The Pentagon said yesterday that for the first time since World War II it will have the power to open overseas military mail, but only if a soldier is suspected of mailing drugs, guns or other contraband.
A Pentagon attorney who negotiated the agreement with the U.S. Postal Service stressed that there will no wholesale opening of letters mailed by military personnel.
The idea, he said, is to zero in on those suspected of using the military's mail service to traffic in drugs.
"They've been getting a free ride on our own mail service," the attorney said.
A Defense Department attorney would have to obtain permission from a commanding officer before a G.I.'s mail could be opened, just as a U.S. attorney must receive advance approval from a federal judge before opening civilian mail, the Pentagon official said.
"We don't have federal judges to go to overseas," the Defense Department attorney said in explaining the new arrangement involving commanding officers.
The proposal first was announced in the Federal Register April 6. It has been amended in the light of reaction since.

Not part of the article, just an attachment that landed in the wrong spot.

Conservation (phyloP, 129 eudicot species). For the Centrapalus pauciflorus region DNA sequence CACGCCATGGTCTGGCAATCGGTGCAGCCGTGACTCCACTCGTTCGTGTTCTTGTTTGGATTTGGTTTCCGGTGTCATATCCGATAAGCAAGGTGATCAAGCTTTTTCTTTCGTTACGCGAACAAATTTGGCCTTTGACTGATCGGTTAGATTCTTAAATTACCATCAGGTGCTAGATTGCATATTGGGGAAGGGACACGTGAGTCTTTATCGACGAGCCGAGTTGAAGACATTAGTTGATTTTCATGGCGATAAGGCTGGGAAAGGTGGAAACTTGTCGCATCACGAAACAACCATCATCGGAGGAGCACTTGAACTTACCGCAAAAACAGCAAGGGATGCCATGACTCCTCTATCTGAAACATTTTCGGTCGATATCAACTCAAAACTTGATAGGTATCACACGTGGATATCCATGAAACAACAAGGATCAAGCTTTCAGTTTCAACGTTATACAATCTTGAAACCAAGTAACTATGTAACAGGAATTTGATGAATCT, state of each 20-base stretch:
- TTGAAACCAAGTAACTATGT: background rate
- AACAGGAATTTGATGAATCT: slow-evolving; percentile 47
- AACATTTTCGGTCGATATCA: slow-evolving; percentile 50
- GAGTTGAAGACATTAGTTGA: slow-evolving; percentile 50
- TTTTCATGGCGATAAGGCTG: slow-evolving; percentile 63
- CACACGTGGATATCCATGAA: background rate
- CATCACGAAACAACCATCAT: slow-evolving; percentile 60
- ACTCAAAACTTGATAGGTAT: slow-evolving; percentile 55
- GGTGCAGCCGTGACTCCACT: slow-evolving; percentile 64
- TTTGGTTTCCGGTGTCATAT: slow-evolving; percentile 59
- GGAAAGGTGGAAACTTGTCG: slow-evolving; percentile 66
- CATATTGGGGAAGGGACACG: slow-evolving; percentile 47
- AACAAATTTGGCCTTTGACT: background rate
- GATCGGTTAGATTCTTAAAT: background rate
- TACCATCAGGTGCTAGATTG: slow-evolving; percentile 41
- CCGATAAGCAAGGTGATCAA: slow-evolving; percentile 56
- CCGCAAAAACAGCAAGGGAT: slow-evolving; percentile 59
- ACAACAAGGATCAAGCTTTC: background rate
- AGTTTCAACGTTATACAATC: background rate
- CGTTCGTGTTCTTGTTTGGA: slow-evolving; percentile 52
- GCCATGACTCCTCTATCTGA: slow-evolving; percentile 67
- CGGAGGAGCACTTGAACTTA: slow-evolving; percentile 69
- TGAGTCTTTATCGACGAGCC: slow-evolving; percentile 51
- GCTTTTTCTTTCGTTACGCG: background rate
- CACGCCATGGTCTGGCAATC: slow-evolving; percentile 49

It will appear in revised form in the Federal Register within the next two weeks, according to the Pentagon. It would go into effect 30 days after publication.
All the military services have ordered a crackdown on drug trafficking and use.
"This will be extremely valuable to the Navy," said Rear Adm. Paul J. Mulloy, director of the Navy's human resources management division.
"There have been cases where boxes break open and you actually see the material, and you were not allowed to touch it unless you could get a federal postal inspector. Well, that's pretty hard to do in the middle of the Indian Ocean."
A Post Office spokesman said the agreement does not have to be approved by Congress.
A Pentagon spokesman said she knew of no objections filed against the proposal.